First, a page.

A review of Sauve Qui Peut by Lawrence Durrell…
Lawrence Durrell’s ‘Sauve Qui Peut’ (1966) (roughly translated as ‘every man for himself’ or ‘save yourself if you can’) is a delightful collection of nine stories narrated by his character Antrobus of the Diplomatic Service who returns once more following appearances in Durrell’s earlier works, ‘Esprit de Corps’ (1957) and ‘Stiff Upper Lip'(1958)
The stories are complemented by the artwork of Nicolas Bentley (1907-1978) who also drew the front cover. Bentley was a formidable cartoonist who contributed to the political satire of the post-war period in The Sunday Times, Punch, The Sunday Telegraph and the wonderful Auberon Waugh diaries in Private Eye from 1972 onwards.
Given the whimsical nature of the stories and their setting in 1960s British Diplomatic circles the choice of Bentley could not have been bettered, they perfectly set the scene for Durrell’s tales which see the return of those other devilish characters Polk-Mowbray, De Mandeville, Dovebasket and the butler Drage.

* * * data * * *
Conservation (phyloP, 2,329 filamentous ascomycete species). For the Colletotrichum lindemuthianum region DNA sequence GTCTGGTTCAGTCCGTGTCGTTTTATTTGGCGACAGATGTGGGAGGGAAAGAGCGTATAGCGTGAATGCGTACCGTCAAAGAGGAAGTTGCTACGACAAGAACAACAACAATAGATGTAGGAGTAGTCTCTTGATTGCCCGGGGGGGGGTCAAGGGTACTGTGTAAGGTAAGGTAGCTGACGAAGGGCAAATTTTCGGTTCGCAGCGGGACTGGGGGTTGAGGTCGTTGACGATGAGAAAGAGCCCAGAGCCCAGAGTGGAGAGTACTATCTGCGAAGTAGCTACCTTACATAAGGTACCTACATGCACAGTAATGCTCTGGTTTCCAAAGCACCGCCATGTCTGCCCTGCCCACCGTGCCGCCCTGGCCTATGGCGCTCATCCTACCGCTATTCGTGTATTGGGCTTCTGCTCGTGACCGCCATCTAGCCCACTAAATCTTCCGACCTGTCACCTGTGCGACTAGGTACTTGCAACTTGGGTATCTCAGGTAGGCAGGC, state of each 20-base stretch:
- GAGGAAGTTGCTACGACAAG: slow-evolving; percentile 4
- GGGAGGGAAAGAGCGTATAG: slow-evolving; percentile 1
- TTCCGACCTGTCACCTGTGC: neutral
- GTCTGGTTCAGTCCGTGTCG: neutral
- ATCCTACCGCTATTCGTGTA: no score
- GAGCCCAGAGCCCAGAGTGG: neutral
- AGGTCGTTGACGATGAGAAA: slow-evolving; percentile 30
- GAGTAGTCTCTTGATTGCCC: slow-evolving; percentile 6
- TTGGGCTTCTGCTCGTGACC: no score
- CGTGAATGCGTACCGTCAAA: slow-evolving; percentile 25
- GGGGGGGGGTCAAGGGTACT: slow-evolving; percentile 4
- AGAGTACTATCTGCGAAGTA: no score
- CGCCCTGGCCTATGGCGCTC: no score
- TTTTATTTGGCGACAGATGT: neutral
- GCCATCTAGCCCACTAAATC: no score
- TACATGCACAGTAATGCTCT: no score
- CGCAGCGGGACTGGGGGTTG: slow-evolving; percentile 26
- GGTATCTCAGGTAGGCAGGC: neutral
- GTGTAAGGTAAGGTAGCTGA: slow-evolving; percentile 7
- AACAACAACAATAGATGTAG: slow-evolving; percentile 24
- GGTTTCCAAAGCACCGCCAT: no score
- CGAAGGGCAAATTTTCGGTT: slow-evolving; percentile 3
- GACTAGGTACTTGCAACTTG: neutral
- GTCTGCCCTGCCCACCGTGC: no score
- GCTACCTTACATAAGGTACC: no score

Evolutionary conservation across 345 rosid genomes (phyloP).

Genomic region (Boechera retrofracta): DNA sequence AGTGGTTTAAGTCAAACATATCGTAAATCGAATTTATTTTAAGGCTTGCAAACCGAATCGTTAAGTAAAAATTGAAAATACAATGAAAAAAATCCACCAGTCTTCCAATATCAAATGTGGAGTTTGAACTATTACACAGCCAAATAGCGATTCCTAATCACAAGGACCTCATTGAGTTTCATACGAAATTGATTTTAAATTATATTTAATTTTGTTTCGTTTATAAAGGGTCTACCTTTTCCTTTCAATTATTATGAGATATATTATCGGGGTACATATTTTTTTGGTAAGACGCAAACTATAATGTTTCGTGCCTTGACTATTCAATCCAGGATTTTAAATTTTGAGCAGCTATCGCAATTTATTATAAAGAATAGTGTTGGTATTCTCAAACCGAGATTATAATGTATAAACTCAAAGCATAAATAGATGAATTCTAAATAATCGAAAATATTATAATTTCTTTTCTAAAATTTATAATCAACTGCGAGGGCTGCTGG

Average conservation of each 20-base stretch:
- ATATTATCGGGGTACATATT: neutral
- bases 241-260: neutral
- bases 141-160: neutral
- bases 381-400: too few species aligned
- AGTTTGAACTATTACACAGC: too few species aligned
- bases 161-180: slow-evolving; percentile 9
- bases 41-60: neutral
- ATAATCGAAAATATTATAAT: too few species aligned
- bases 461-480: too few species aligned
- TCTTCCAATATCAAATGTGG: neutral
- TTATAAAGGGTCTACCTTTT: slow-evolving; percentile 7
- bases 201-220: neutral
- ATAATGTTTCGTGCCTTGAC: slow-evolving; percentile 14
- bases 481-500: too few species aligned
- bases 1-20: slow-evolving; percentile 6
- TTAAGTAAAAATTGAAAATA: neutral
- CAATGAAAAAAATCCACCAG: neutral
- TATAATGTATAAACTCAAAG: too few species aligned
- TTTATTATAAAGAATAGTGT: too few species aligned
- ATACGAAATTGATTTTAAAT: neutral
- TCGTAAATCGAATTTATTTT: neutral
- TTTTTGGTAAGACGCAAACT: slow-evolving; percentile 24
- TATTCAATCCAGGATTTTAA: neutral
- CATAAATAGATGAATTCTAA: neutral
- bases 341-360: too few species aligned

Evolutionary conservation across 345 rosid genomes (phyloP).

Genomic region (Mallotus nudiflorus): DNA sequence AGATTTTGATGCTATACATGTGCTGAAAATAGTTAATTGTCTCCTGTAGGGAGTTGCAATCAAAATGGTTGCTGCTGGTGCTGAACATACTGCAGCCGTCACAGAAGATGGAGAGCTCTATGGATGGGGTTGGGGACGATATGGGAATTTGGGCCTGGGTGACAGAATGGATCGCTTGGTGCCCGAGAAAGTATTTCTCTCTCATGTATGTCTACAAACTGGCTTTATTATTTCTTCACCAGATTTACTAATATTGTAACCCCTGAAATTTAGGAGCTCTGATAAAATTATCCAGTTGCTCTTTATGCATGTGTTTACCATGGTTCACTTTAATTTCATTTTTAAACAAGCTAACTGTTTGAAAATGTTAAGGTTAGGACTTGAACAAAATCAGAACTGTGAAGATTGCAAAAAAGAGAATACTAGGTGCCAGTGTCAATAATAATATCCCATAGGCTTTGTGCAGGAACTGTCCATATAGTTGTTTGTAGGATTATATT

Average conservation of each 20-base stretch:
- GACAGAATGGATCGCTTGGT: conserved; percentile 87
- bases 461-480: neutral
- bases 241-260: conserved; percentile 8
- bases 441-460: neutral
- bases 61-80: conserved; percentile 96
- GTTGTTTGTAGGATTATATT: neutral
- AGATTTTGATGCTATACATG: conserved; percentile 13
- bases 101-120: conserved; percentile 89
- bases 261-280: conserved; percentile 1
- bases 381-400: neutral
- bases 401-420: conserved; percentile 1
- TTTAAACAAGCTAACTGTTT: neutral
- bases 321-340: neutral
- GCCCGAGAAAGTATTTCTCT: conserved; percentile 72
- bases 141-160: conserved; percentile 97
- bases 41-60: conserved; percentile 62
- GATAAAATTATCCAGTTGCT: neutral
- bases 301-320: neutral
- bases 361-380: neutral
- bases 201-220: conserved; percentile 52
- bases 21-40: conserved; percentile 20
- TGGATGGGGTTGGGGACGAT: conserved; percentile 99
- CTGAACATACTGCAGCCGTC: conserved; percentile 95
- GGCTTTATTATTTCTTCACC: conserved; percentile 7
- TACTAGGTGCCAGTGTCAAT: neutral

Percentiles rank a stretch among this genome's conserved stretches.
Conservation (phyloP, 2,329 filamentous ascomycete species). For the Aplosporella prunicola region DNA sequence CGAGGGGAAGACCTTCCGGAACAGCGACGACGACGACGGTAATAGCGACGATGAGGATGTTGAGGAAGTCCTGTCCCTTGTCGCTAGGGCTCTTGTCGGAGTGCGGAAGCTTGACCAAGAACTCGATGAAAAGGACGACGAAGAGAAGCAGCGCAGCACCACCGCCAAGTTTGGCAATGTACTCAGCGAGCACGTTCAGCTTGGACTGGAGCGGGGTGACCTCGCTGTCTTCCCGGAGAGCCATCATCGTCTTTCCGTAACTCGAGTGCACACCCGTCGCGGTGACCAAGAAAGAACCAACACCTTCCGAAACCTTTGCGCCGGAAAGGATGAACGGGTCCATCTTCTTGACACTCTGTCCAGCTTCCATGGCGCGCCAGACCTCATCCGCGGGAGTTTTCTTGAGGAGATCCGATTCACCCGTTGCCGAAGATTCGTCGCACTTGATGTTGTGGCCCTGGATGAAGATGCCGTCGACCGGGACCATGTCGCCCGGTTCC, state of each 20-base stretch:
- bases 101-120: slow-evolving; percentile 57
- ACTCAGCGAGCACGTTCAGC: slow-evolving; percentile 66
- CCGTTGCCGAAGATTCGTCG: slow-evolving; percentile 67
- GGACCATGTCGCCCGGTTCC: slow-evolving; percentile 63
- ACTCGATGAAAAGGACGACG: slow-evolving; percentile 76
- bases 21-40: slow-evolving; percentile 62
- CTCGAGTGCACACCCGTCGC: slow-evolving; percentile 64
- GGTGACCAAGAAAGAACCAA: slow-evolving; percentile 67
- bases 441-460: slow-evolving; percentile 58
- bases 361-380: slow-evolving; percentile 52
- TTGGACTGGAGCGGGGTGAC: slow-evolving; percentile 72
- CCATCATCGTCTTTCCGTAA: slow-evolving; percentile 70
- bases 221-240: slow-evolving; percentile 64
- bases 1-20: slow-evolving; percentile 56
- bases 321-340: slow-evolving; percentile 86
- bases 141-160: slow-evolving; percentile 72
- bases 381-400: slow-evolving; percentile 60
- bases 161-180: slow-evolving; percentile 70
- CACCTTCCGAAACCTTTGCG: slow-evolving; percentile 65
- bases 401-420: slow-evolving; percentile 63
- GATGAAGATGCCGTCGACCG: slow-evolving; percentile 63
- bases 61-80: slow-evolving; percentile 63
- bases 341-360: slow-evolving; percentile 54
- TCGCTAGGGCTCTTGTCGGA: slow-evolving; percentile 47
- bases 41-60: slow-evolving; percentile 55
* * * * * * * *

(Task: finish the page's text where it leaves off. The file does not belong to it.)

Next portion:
Durrell was of course best known for his quartet of novels which came under the umbrella of The Alexandria Quartet (1962) which included Justine (his best?) from 1957, Balthazar (1958) Mountolive (1958) and Clea (1960) Heavy reading compared to this and his other humorous forays but certainly one for any literature lovers bucket list. But for me, it was his friendship with Henry Miller which was of the most interest, the 1988 collection of their correspondence (The Durrell-Miller Letters) is a marvellous testament to their life and times featuring letters from 1935 until 1980.
The short stories featured in Sauve Qui Peut must, I presume have been influenced by his work as a press attaché during the Second World War for the British embassies in both Cairo and Alexandria, a position which must have given him a unique insight into the workings of diplomacy ranging from the sublime to the ridiculous: “We dips (said Antrobus) are brought up to be resourceful, to play almost any part in life, to be equal to any emergency almost-how else could one face all those foreigners?”
A short book of only eighty two pages with humour some may find dated but others will find charming and nostalgic with its Punch-esque wit and those drawings, we mustn’t forget those drawings.
The UK first edition of Sauve Qui Peut was printed by Faber and Faber in 1966.
Categories: The Reading Room